In October, shortly before stepping down, Secretary of Energy Rick Perry announced that talks over providing Riyadh with American assistance in developing its civilian nuclear capabilities had reached an impasse over Saudi reluctance to pledge not to enrich uranium. Once a country can enrich uranium itself, it can produce not only the low-enriched fuel used for civilian purposes but also the high-enriched form necessary for nuclear weapons. For decades, the American-led nonproliferation regime has allowed nations to purchase the former while forbidding them to enrich it themselves. But the Obama administration’s recognition of an Iranian “right to enrich” has overturned that standard. Yoel Guzansky notes the consequences:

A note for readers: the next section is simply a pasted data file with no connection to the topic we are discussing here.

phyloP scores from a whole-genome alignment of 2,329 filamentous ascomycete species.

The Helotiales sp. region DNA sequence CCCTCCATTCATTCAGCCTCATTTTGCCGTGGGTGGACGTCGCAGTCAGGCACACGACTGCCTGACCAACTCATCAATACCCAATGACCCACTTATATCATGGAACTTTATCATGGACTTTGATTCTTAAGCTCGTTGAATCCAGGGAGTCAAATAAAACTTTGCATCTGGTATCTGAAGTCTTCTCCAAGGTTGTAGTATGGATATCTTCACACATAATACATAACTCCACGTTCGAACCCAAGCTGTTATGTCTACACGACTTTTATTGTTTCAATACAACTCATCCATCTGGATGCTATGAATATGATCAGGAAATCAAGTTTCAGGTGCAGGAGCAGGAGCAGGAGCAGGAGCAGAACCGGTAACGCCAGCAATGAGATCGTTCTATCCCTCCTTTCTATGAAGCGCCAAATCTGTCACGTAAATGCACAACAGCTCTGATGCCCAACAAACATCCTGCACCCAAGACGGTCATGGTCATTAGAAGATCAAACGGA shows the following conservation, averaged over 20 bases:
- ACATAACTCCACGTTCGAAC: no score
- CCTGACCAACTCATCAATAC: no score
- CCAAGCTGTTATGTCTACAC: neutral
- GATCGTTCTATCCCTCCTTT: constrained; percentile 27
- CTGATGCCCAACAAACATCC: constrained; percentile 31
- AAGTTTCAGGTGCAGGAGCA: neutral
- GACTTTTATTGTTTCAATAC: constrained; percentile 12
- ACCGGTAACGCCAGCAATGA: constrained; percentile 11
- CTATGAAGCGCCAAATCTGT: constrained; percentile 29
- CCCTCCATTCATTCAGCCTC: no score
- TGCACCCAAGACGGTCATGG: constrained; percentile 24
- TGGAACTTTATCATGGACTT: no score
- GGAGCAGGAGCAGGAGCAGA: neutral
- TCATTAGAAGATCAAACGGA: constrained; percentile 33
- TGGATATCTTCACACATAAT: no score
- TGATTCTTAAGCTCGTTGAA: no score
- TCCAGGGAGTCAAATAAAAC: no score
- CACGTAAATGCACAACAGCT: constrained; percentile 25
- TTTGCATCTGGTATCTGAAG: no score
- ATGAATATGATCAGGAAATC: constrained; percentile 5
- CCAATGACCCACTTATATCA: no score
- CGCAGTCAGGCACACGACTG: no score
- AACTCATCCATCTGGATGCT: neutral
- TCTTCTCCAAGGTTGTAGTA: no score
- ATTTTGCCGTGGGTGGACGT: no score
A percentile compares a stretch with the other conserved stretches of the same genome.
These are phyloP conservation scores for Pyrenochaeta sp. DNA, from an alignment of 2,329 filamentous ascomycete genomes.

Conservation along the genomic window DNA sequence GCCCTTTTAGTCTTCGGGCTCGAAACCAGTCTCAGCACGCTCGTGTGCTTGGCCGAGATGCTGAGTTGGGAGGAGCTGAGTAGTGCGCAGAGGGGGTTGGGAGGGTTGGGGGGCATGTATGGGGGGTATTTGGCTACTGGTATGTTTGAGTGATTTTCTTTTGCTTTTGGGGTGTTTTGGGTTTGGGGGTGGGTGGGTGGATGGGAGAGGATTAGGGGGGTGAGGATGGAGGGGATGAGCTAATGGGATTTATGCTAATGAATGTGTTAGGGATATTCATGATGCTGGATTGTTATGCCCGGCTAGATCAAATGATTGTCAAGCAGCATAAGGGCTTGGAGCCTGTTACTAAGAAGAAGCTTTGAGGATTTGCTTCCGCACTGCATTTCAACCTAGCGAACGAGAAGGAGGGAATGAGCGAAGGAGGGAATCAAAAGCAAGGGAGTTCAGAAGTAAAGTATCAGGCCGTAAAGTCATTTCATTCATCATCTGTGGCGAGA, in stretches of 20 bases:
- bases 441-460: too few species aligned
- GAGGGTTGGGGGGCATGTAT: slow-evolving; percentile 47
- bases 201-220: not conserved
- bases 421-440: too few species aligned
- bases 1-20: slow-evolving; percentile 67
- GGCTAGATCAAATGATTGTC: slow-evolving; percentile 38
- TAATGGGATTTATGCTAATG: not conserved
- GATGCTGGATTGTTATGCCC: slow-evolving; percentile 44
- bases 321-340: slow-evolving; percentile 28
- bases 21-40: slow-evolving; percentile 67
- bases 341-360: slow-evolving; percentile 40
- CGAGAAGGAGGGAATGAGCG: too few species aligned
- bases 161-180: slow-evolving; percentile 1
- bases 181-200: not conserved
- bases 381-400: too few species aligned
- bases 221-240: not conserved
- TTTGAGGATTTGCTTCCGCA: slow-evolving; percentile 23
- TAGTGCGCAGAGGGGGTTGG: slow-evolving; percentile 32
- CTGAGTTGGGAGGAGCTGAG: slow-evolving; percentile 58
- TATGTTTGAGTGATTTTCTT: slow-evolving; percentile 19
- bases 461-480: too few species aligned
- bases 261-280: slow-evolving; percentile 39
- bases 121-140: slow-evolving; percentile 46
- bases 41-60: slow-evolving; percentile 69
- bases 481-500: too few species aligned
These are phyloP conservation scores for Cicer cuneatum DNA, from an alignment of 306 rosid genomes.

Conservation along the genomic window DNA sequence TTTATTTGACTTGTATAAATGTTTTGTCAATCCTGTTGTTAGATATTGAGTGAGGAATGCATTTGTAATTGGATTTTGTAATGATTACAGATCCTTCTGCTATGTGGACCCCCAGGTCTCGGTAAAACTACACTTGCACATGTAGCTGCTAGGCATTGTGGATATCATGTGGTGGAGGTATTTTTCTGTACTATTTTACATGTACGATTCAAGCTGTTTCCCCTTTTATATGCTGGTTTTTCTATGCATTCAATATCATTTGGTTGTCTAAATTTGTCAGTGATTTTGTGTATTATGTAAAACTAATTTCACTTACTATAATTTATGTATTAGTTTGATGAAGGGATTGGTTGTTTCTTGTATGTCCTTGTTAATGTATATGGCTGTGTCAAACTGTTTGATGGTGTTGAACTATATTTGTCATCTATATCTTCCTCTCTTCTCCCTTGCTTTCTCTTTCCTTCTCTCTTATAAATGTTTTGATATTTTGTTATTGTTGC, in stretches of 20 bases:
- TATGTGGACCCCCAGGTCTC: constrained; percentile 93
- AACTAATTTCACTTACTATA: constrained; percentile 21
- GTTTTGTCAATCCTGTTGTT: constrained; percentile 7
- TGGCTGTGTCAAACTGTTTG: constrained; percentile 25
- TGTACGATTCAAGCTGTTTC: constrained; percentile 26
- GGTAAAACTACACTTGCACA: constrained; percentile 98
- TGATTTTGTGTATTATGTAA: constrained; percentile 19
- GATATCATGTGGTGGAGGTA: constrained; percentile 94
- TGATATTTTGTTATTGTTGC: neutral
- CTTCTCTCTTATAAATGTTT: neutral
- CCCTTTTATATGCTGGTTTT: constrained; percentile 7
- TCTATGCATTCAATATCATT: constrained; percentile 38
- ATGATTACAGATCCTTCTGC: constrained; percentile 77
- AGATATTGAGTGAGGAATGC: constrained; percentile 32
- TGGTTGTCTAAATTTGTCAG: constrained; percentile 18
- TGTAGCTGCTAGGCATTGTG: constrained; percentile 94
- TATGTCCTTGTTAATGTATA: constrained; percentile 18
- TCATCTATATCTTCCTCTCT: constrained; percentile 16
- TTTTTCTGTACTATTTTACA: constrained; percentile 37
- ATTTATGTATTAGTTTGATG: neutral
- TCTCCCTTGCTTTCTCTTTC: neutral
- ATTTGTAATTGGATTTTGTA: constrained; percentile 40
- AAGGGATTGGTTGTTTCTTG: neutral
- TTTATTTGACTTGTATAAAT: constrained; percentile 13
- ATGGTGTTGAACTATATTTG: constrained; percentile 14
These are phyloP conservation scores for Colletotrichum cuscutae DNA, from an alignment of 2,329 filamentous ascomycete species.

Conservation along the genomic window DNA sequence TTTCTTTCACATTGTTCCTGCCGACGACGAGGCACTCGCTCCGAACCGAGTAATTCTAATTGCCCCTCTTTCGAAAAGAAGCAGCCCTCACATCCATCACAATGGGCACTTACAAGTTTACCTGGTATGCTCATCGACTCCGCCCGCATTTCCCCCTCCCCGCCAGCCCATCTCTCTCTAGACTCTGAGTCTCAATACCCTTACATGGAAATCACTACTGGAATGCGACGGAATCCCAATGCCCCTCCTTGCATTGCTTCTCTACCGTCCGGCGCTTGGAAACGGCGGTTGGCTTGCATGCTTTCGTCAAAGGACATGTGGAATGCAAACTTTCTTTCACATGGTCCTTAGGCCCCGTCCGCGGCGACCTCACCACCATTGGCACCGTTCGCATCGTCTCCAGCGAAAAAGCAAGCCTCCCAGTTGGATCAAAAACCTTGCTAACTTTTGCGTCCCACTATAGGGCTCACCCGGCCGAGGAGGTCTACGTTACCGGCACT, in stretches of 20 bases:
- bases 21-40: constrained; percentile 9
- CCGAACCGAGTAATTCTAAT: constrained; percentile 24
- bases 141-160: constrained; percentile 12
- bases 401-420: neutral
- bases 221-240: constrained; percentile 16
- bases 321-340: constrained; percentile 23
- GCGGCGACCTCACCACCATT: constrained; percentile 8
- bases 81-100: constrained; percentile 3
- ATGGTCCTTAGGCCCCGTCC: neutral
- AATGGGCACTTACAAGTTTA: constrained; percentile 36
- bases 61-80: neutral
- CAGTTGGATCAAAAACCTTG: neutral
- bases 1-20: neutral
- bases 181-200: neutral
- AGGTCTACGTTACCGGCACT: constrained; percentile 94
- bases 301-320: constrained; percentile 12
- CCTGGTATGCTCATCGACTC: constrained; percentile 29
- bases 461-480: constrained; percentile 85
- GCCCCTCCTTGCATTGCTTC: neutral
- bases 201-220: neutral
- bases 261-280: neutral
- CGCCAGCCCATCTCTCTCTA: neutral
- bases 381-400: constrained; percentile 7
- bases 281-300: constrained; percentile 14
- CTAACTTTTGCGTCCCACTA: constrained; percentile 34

The Saudi Nuclear Program Poses a Danger to Israel
How the Recent Sabotage of an Iranian Nuclear Facility Relates to Negotiations with the U.S.
According to recent reports, American nuclear negotiators in Vienna have expressed willingness to roll back significantly sanctions on the Islamic Republic. Meanwhile, a major power outage at the Iranian nuclear facility in Natanz—thought to have been caused by Israeli sabotage—has set back Tehran’s progress in producing the fuel necessary for an atomic bomb. Eran Lerman examines the relationship between these developments: